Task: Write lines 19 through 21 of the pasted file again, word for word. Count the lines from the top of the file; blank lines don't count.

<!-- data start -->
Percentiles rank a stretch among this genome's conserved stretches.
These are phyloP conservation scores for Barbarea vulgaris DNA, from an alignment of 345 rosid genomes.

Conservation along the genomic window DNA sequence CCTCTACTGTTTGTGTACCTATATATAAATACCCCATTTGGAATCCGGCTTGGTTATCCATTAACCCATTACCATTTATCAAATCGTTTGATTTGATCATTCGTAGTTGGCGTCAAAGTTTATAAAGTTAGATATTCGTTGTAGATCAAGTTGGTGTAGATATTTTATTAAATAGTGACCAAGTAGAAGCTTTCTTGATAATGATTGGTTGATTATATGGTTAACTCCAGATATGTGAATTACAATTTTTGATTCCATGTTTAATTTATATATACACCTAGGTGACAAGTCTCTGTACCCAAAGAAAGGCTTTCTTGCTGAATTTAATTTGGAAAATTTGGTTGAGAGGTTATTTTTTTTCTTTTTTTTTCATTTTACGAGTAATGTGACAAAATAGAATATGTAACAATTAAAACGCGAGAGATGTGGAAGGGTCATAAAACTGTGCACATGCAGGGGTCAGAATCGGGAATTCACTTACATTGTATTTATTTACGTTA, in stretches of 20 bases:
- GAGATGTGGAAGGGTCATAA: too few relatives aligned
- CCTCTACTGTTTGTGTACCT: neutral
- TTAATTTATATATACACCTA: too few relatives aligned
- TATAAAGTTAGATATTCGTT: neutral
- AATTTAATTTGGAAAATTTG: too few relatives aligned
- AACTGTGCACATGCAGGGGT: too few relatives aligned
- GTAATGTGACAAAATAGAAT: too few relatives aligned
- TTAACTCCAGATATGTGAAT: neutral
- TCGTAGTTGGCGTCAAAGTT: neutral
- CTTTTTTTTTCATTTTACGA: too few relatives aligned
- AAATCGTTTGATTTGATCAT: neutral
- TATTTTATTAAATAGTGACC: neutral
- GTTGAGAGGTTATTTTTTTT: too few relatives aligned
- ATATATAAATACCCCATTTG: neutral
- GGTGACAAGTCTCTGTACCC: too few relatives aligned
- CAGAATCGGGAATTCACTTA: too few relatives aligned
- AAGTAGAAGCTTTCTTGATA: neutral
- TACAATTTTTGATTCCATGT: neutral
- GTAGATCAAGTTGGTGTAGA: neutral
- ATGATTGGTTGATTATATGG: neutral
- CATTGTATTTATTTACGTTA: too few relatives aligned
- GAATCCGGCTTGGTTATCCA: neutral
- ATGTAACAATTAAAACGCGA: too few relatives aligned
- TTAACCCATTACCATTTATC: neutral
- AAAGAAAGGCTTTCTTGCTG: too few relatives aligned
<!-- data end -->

- CAGAATCGGGAATTCACTTA: too few relatives aligned
- AAGTAGAAGCTTTCTTGATA: neutral
- TACAATTTTTGATTCCATGT: neutral